Obstructive sleep apnoea (OSA) is increasingly associated with insulin resistance. The underlying pathophysiology remains unclear but intermittent hypoxia (IH)-mediated inflammation and subsequent dysfunction of the adipose tissue has been hypothesised to play a key role. We tested this hypothesis employing a comprehensive translational approach using a murine IH model of lean and diet-induced obese mice, an innovative IH system for cell cultures and a tightly controlled patient cohort. IH led to the development of insulin resistance in mice, corrected for the degree of obesity, and reduced insulin-mediated glucose uptake in 3T3-L1 adipocytes, associated with inhibition of the insulin-signalling pathway and downregulation of insulin-receptor substrate-1 mRNA. Providing mechanistic insight, IH induced a pro-inflammatory phenotype of visceral adipose tissue in mice with pro-inflammatory M1 macrophage polarisation correlating with the severity of insulin resistance. Complimentary in vitro analysis demonstrated that IH led to M1 polarisation of THP1-derived macrophages. In subjects without comorbidities (n=186), OSA was independently associated with insulin resistance. Furthermore, we found an independent correlation of OSA severity with the M1 macrophage inflammatory marker sCD163. This study provides evidence that IH induces a pro-inflammatory phenotype of the adipose tissue, which may be a crucial link between OSA and the development of insulin resistance.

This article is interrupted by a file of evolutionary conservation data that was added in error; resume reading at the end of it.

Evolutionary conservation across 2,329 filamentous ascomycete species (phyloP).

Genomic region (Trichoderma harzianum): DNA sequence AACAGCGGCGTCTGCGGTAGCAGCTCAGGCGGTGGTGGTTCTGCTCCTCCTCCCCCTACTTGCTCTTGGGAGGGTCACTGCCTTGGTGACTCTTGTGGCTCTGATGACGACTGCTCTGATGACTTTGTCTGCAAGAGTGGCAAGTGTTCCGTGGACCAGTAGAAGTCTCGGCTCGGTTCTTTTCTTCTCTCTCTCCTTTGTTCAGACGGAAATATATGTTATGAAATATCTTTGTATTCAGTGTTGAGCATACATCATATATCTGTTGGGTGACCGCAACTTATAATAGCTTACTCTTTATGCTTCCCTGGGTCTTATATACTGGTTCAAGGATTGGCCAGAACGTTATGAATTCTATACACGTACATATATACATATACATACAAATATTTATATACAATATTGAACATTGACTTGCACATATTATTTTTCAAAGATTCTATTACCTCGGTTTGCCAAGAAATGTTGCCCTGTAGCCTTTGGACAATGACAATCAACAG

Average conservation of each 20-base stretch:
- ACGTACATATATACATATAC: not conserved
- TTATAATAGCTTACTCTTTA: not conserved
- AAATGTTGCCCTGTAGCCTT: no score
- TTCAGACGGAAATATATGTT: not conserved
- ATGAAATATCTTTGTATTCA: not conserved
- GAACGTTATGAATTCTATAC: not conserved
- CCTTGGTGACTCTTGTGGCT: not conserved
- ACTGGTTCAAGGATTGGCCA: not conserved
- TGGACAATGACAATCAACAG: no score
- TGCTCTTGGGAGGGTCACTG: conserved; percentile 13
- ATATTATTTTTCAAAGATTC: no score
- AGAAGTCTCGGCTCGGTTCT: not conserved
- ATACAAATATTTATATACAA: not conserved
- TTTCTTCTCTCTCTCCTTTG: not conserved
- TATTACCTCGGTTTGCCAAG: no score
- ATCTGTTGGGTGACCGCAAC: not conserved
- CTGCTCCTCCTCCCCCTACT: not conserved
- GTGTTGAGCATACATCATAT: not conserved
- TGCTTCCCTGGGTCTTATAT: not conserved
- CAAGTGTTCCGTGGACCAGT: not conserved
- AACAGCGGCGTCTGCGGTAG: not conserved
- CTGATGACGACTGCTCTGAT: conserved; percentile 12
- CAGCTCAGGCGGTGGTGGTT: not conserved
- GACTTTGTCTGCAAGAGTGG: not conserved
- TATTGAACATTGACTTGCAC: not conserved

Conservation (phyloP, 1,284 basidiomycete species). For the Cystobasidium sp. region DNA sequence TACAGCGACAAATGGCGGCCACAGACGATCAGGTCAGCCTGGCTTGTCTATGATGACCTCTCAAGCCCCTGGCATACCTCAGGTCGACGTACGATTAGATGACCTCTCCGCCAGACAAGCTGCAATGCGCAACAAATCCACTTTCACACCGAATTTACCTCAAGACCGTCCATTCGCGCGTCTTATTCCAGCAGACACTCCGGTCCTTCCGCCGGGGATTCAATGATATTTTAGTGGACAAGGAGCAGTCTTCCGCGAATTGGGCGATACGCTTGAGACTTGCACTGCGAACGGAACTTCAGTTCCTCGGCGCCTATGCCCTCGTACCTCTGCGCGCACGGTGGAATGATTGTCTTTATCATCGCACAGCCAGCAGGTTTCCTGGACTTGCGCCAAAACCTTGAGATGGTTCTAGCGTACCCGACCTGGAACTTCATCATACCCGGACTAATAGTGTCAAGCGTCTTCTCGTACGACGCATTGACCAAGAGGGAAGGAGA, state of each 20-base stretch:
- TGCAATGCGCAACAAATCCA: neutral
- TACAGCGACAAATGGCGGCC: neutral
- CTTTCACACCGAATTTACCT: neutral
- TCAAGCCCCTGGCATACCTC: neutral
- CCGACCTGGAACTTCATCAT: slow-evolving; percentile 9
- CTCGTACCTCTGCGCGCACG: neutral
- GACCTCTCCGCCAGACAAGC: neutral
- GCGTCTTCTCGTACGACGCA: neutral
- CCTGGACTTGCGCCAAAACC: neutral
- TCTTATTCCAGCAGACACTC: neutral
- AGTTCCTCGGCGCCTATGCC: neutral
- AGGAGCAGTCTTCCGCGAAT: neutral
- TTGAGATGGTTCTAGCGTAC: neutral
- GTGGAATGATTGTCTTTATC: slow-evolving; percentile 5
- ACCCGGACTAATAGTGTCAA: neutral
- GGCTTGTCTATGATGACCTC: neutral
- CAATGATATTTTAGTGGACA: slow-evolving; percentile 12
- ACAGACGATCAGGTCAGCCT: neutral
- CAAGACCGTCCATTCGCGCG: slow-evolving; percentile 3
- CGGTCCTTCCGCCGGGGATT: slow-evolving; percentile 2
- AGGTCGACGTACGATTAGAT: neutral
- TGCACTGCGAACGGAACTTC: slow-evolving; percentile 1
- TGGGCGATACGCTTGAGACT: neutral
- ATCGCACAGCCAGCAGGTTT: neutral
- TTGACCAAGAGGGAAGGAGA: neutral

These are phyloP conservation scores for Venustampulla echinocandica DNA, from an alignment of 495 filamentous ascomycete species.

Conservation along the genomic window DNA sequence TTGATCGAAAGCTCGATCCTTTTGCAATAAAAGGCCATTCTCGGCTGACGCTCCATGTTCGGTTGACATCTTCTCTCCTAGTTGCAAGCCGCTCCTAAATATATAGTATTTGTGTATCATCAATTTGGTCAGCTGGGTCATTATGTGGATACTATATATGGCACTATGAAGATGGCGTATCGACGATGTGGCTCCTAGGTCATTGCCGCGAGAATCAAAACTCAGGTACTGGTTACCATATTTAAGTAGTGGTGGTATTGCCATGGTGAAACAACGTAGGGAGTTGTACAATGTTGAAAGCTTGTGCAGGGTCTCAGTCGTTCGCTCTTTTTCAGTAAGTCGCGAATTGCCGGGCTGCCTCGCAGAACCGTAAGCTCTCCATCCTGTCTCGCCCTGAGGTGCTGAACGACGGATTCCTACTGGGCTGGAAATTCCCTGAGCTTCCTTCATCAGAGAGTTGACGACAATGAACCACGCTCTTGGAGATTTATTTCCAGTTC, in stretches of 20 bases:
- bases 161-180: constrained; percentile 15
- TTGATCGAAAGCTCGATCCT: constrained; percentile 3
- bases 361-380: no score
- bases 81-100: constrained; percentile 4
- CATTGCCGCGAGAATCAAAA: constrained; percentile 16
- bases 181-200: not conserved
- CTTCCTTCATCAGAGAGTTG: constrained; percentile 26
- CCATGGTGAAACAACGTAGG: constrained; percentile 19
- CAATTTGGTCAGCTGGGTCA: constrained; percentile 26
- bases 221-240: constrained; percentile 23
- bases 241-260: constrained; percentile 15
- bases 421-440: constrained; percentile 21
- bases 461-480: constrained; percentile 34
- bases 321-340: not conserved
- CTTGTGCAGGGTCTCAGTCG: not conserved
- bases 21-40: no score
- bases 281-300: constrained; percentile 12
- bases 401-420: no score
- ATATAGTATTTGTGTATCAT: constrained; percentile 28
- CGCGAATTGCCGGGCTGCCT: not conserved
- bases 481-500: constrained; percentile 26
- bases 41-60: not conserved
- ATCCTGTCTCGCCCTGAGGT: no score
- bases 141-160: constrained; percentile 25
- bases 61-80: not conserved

ASJC Scopus subject areas
- Pulmonary and Respiratory Medicine